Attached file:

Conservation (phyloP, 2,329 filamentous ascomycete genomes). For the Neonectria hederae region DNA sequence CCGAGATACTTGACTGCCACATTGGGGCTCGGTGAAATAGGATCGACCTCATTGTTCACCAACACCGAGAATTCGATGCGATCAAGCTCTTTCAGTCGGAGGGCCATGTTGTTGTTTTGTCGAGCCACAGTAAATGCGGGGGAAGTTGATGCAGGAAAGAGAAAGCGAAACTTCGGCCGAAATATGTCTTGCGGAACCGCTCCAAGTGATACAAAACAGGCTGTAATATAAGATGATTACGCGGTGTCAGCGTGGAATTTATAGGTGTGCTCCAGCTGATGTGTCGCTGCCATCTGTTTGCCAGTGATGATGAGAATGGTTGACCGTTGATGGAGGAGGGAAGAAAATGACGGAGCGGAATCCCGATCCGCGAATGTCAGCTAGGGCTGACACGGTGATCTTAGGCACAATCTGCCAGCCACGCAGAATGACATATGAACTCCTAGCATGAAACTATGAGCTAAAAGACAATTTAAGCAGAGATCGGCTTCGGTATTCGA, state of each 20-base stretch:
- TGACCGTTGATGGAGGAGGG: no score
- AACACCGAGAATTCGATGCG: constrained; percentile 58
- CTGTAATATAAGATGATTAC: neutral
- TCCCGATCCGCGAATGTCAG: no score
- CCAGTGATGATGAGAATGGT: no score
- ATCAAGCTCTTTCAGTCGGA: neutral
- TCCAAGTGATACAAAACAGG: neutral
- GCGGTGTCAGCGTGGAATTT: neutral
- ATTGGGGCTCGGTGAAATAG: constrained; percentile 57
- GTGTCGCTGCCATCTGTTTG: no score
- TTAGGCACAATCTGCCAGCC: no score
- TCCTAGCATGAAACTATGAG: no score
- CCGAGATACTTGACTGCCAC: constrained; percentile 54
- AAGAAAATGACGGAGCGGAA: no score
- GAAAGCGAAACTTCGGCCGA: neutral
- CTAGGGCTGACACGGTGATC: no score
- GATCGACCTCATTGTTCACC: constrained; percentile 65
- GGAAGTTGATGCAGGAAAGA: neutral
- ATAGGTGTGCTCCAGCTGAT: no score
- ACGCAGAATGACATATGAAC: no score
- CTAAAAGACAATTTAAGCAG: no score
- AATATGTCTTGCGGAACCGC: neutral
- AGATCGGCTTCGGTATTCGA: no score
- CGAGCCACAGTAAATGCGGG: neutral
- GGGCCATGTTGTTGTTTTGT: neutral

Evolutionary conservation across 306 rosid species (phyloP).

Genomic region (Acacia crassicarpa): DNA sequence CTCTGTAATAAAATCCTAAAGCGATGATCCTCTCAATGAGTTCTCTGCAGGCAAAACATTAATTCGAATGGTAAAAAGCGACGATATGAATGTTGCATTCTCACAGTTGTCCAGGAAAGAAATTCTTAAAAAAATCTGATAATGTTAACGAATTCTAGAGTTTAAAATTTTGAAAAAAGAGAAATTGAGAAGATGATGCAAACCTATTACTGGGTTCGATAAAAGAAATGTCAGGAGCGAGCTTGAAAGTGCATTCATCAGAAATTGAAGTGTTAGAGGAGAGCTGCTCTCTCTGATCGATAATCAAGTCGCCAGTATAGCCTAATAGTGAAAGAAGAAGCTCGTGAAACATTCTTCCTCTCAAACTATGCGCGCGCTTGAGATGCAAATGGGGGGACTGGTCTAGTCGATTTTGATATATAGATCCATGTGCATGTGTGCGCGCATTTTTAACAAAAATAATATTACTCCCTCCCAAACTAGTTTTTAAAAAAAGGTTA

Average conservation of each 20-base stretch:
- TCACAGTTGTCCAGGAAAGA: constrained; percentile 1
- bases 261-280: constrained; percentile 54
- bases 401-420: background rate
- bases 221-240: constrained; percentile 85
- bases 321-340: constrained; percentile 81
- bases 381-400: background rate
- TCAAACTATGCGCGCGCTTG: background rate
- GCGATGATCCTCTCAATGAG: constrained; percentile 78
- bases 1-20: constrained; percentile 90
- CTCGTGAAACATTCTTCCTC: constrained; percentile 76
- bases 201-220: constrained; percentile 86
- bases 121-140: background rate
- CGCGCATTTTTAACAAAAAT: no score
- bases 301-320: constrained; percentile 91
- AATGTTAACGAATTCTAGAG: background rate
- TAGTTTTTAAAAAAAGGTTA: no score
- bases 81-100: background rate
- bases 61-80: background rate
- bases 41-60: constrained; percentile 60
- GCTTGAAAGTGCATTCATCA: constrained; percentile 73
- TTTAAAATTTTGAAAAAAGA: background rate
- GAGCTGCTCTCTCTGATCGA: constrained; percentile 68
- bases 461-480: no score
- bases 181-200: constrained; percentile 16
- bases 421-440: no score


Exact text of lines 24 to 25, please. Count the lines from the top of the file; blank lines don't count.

- AGATCGGCTTCGGTATTCGA: no score
- CGAGCCACAGTAAATGCGGG: neutral